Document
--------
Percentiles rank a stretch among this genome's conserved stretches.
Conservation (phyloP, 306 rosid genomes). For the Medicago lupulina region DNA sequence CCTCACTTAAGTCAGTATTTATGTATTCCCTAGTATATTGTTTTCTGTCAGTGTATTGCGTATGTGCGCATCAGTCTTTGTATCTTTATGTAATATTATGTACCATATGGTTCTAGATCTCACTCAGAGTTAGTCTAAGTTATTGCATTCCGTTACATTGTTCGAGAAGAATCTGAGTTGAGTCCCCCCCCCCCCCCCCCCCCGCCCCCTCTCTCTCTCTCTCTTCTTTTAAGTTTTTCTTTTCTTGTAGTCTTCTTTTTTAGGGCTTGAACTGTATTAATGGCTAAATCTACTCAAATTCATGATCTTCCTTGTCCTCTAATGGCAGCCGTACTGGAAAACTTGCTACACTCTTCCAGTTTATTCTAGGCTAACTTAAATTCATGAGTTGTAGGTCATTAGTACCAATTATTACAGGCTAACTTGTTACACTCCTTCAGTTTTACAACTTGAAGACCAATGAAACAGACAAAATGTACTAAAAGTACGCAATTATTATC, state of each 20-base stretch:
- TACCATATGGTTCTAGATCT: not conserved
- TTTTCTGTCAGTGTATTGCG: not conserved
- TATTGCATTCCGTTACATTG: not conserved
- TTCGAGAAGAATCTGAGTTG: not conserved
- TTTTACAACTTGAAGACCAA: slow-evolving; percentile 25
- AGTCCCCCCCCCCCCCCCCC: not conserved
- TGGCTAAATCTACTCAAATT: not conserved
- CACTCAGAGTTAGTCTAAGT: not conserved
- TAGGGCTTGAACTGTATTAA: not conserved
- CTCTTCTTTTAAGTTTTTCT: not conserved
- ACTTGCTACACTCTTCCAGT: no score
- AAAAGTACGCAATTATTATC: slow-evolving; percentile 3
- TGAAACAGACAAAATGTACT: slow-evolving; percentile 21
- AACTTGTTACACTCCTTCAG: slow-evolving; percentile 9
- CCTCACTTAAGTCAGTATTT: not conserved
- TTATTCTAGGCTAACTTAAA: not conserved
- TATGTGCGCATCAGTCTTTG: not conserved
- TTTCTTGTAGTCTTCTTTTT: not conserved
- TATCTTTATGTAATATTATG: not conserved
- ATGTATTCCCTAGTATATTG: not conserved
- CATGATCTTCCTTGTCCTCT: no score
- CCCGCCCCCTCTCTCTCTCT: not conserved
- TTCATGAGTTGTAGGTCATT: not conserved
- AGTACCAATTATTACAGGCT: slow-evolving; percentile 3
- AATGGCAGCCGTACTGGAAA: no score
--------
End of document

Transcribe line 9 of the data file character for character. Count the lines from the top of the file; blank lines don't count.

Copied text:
- TGGCTAAATCTACTCAAATT: not conserved